I cannot sleep. Need answer fast.

No matter what time I go to bed, I invariably wake up between 1:00 and 2:00 AM. And when I wake up, I’m up for keeps; I cannot go back to sleep before noon and when I do that, I wake up two hours later. My doctor has promised me some sort of device to determine if I have sleep apnea but it hasn’t arrive yet. In the meantime, this crap is killing me.

Is there an over the counter thing that will put me to sleep and allow me to stay asleep for more than two hours?

Help; I need help. Please.

Benedryl. Generic name: diphenhydramine.

Take 50mg (usually 2 small caplets/tablets/whatever pill form you get), should knock you out for 6 hours or so. The instructions on the box usually say to just take one for antihistamine (allergy) issues, and the recommendation not to take more is, well, because they make you drowsy. I’ve been known to take 75mg on a couple of occasions. Makes me feel like I’ve had a couple drinks and then lights out.

Full disclosure - some people get hyper instead of drowsy, so if you haven’t really used it before, take just one and give it 20 minutes or so before taking the second.

Another OTC is doxylamine succinate which is found in the original Unisom and store brand versions. (Check the labels.)

Chlorpheniramine maleate (sold under names such as Chlortabs) is another allergy med with a mild drowsiness effect. Good to take in the middle of the night to go back to sleep. There’s also a bromine based version but that’s harder to find in the US lately.

Valerian root works for some people.

I’ve had relatively good luck with these when I wake up in the middle of the night like you are doing. If your insomnia continues long term you may have to talk to a doctor.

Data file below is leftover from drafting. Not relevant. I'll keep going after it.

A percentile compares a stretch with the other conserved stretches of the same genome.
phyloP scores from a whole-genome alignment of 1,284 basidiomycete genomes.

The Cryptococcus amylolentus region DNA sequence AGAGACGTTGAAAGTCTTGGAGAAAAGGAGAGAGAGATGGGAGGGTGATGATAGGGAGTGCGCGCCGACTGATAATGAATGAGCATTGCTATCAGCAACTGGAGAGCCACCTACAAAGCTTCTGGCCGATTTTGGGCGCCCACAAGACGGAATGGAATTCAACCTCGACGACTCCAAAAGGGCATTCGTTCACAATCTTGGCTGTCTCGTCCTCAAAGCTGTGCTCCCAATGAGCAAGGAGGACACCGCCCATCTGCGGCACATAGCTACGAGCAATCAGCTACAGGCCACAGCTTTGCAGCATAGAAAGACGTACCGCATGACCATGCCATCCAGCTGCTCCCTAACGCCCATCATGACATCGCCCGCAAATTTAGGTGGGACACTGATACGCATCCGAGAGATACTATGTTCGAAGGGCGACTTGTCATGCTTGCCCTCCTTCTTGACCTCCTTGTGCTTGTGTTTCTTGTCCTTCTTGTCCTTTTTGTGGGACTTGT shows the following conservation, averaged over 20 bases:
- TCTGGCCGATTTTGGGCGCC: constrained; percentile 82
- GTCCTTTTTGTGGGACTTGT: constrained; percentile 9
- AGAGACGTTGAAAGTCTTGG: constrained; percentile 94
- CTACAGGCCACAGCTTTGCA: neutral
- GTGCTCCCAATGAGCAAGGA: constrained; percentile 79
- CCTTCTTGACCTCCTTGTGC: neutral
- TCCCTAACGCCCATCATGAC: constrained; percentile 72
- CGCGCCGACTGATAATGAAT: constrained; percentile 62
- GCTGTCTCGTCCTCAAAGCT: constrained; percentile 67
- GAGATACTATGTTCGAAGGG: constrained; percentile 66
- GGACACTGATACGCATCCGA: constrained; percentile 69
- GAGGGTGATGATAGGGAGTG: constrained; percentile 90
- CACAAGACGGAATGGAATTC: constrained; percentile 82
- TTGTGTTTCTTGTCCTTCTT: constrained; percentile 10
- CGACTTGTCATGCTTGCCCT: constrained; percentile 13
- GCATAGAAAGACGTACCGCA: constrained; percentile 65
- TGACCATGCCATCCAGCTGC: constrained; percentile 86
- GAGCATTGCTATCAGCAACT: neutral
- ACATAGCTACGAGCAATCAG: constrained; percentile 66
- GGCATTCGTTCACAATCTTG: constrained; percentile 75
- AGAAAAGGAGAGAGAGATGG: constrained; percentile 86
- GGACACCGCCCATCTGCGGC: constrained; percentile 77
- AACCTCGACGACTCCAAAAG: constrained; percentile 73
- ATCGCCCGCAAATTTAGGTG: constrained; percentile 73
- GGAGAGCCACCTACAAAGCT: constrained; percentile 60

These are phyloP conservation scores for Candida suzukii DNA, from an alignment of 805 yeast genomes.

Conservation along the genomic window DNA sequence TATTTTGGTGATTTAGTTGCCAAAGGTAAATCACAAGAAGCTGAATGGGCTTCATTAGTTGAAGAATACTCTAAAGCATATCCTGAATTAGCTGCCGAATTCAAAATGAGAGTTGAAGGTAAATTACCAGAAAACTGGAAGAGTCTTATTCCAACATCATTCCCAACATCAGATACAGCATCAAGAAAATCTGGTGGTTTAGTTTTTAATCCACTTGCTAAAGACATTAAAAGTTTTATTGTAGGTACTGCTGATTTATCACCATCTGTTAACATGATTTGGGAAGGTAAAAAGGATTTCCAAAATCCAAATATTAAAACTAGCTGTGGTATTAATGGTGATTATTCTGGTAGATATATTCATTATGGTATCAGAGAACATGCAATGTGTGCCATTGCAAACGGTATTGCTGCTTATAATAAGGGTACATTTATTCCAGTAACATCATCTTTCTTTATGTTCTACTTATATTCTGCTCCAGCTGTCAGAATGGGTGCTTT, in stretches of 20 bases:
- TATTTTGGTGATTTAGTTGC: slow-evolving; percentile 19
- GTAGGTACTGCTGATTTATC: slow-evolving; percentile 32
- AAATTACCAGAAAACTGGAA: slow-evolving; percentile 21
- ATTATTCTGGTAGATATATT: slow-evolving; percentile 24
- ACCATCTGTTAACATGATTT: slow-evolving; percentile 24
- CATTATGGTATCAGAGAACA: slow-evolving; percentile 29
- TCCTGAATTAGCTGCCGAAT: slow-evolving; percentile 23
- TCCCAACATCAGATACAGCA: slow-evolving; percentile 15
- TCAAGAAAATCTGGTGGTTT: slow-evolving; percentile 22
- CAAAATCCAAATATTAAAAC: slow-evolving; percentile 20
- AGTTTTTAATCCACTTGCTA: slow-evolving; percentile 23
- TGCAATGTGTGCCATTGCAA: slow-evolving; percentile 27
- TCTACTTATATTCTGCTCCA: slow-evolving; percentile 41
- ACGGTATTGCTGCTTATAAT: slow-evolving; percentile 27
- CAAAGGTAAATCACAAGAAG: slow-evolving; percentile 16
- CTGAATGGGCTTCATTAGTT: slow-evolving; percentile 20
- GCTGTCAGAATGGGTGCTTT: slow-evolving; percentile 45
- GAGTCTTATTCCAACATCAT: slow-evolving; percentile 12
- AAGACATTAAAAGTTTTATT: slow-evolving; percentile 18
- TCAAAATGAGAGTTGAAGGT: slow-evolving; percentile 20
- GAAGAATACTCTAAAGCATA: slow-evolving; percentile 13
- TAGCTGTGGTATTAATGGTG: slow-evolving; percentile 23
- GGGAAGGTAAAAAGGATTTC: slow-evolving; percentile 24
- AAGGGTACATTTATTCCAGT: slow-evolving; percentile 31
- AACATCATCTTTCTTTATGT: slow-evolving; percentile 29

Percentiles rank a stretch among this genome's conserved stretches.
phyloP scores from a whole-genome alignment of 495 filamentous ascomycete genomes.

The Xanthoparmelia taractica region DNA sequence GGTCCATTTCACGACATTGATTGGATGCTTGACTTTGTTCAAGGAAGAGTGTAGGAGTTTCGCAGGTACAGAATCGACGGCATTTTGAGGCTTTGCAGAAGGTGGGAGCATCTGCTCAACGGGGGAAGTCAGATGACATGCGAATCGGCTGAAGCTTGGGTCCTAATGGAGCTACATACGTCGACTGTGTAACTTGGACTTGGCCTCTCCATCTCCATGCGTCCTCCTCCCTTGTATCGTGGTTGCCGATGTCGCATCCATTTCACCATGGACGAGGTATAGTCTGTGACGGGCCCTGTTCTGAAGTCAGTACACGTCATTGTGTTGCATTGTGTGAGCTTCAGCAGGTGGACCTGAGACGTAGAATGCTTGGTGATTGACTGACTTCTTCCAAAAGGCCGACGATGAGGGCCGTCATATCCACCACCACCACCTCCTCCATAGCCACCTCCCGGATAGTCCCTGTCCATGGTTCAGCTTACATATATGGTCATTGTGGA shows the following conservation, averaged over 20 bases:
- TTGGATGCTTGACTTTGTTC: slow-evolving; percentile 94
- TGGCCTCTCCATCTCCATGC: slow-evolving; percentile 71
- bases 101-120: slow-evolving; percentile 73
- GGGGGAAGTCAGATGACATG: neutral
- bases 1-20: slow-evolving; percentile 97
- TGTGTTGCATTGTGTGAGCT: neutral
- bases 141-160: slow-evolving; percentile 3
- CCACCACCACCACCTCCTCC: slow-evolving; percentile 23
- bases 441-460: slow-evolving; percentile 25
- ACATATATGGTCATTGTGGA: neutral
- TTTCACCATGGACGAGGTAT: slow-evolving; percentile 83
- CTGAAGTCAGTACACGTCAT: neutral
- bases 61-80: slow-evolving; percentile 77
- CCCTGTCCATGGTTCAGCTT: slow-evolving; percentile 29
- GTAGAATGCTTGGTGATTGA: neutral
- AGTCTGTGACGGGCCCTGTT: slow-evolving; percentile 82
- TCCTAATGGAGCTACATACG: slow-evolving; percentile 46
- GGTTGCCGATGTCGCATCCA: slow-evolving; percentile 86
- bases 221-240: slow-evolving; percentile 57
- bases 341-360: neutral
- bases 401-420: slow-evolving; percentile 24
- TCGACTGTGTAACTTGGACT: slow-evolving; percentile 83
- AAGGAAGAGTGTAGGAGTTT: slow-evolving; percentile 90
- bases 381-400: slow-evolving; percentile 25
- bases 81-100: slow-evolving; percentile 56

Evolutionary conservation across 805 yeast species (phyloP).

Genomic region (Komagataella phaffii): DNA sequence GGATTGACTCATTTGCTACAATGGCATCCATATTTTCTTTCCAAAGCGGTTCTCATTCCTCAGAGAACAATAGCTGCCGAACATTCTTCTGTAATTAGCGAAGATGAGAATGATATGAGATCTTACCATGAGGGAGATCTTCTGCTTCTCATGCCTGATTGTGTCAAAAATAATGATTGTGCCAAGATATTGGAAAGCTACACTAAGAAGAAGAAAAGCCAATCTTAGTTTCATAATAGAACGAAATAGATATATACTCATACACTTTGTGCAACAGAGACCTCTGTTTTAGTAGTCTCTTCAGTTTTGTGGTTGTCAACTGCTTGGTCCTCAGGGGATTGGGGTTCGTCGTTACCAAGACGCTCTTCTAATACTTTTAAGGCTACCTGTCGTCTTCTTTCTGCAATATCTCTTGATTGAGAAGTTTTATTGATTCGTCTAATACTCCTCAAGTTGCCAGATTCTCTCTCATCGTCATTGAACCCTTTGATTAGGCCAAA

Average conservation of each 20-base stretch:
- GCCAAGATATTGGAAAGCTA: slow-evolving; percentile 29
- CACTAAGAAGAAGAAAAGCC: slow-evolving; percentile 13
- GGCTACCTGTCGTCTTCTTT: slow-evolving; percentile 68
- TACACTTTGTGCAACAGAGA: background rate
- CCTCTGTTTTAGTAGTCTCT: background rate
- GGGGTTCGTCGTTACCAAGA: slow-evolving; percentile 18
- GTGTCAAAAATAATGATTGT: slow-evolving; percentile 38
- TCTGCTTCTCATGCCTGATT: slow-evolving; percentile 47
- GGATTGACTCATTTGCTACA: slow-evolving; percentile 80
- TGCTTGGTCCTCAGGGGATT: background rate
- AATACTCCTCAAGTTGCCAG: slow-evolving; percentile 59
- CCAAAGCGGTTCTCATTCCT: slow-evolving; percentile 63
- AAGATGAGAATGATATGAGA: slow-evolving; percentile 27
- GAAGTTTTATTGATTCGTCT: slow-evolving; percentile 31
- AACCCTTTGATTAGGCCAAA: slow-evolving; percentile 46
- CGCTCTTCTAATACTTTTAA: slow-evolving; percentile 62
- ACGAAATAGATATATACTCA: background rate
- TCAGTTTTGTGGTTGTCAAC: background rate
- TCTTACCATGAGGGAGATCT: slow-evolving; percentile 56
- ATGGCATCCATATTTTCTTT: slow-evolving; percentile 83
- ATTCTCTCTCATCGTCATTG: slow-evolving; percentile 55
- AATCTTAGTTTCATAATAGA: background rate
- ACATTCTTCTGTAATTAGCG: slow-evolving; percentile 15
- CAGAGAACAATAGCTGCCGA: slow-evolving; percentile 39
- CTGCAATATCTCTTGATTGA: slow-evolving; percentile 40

I don’t know if anxiety about your sleep pattern is making it difficult to get back to sleep. If it is, this may interest you.

Waking up in the middle of the night is not necessarily a sign of something being terribly wrong. Relax, get up, do something quiet, and if/when you feel sleepy again, go back to bed.

I just tried that last night and it seemed to work.

My Wife and I also sometimes use Calms. Works well for us.

I love Simply Sleep, or any generic form. It’s TylenolPM or AdvilPM with just the diphenhydramine, no pain killers or muscle relaxants.

Yes, I ran out, that’s why I’m typing this so early on the PST zone. :frowning:

Make sure you’ve got all the bases covered on sleep hygiene: http://www.umm.edu/sleep/sleep_hyg.htm

Make sure you find out from your insurance company whether or not this is covered. Both my doctor and the company that provided the equipment led me to believe that it would be. I told them that I was concerned about costs and they said that they would check with the insurance company. All they checked was to make sure that there was no co-pay, not whether or not it was covered. After a generous “discount” I ended up paying $700 for the privilege of knowing I do not have sleep apnea. Certainly my fault for not checking with insurance first, but don’t let them fool you into thinking it’s not necessary.

As for other sleep issues, I have been having some trouble the past few nights. I took two Benadryl (as suggested upthread) and felt like I would fall asleep easily, but instead I had earworms, restless legs and what felt like waking fever dreams. I got up a few times, but each time as soon as I was on my feet I felt supremely groggy and had to go lie down again. Finally fell asleep after several hours of this, which is better than the night before, when I took nothing, but for the first couple hours it was a no-win situation. I haven’t been exercising regularly lately, and I know that when I do I generally don’t have problems, so I’ll be getting back on the treadmill tonight for sure.